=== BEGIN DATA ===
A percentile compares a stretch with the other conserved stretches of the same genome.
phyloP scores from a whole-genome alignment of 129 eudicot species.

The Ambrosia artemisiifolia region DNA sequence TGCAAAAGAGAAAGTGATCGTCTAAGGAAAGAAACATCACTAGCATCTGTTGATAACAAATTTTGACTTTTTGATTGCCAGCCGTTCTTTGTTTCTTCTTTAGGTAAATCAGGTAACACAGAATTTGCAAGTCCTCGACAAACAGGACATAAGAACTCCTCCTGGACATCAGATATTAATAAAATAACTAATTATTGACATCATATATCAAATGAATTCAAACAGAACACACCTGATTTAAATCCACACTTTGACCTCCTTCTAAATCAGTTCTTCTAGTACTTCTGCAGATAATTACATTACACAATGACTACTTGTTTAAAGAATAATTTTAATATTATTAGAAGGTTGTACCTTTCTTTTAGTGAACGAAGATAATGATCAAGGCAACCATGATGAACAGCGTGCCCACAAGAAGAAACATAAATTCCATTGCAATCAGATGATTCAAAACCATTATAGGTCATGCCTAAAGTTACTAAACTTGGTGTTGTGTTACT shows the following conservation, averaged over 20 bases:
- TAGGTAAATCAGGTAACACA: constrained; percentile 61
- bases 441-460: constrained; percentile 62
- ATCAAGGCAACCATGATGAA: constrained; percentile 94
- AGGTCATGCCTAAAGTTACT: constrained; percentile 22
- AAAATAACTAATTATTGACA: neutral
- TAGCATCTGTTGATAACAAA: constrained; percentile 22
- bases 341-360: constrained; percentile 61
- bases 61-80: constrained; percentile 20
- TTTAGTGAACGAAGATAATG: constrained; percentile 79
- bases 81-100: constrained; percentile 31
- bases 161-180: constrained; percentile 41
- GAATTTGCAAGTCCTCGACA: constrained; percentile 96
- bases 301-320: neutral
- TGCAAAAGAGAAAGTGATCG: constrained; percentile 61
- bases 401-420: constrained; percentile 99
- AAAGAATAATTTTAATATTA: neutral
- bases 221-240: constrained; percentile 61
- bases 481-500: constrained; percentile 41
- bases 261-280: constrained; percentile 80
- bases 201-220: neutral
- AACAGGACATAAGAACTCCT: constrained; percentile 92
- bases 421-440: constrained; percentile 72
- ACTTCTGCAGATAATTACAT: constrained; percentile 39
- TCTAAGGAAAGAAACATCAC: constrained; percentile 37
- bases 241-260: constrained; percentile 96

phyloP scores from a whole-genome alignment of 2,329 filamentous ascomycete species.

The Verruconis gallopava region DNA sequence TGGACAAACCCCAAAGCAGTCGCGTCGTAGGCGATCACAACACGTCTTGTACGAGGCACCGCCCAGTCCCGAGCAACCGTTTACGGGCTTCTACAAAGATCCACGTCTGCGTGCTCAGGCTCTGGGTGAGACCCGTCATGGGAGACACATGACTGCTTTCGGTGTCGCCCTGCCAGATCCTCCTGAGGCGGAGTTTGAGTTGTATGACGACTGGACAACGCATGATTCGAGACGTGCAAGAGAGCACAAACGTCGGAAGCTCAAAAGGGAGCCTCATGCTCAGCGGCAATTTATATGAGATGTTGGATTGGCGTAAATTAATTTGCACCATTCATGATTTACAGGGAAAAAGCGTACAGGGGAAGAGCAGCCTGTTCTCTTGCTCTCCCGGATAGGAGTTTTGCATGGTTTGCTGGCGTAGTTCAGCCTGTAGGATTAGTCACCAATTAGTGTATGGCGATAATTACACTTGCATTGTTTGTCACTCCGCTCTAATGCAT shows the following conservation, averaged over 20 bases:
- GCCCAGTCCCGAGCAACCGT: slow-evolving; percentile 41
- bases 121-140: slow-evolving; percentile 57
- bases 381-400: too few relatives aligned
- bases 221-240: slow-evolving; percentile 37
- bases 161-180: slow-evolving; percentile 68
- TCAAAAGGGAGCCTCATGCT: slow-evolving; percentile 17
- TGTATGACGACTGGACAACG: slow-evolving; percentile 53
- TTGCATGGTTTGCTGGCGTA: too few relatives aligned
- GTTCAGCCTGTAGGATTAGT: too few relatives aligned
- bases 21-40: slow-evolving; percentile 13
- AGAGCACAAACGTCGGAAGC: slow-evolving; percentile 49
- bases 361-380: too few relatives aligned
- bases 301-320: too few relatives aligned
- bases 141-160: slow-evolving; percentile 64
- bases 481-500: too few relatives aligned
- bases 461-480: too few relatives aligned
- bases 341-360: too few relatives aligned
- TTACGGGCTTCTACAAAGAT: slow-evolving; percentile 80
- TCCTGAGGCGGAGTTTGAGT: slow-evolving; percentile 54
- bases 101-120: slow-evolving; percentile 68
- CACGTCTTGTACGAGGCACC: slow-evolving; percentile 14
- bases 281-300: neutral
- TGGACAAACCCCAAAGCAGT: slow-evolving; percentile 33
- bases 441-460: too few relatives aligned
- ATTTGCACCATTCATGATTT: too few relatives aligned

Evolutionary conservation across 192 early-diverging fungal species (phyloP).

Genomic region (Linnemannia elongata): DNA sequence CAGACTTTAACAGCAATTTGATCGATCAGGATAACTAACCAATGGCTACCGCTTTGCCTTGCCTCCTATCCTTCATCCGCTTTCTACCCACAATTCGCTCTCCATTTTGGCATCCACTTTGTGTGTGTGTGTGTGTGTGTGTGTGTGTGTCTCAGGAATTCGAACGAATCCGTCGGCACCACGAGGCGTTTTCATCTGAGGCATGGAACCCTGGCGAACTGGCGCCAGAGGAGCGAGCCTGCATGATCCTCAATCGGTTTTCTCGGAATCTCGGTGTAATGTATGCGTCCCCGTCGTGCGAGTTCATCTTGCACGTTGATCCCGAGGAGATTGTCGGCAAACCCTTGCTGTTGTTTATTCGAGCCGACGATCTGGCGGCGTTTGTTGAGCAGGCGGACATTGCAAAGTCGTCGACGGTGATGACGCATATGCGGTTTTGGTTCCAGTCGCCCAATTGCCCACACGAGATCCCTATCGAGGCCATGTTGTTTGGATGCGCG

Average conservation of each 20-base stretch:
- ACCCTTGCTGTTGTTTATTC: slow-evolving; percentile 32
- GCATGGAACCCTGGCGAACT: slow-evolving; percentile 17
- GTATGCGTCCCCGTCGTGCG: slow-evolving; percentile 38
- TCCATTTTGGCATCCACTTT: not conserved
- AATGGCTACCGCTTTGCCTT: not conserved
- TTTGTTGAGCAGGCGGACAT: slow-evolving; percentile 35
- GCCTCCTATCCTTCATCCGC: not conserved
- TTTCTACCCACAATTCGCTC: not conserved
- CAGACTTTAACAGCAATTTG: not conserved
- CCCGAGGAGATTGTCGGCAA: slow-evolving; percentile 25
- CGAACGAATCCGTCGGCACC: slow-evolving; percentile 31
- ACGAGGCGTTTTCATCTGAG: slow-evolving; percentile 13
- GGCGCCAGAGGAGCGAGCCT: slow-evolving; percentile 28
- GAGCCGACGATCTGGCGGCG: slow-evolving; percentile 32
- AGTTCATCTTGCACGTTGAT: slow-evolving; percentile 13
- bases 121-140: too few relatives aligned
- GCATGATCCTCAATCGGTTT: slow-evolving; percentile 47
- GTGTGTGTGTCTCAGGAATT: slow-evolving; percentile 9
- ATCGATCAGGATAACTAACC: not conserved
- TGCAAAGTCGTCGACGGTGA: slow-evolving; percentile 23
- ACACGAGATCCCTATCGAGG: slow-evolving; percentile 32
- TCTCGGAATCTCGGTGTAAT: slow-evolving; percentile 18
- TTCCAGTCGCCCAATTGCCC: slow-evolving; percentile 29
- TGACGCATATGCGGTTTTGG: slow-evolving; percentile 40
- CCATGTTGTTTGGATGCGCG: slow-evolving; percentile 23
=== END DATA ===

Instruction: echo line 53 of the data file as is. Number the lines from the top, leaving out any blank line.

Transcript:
- TGGACAAACCCCAAAGCAGT: slow-evolving; percentile 33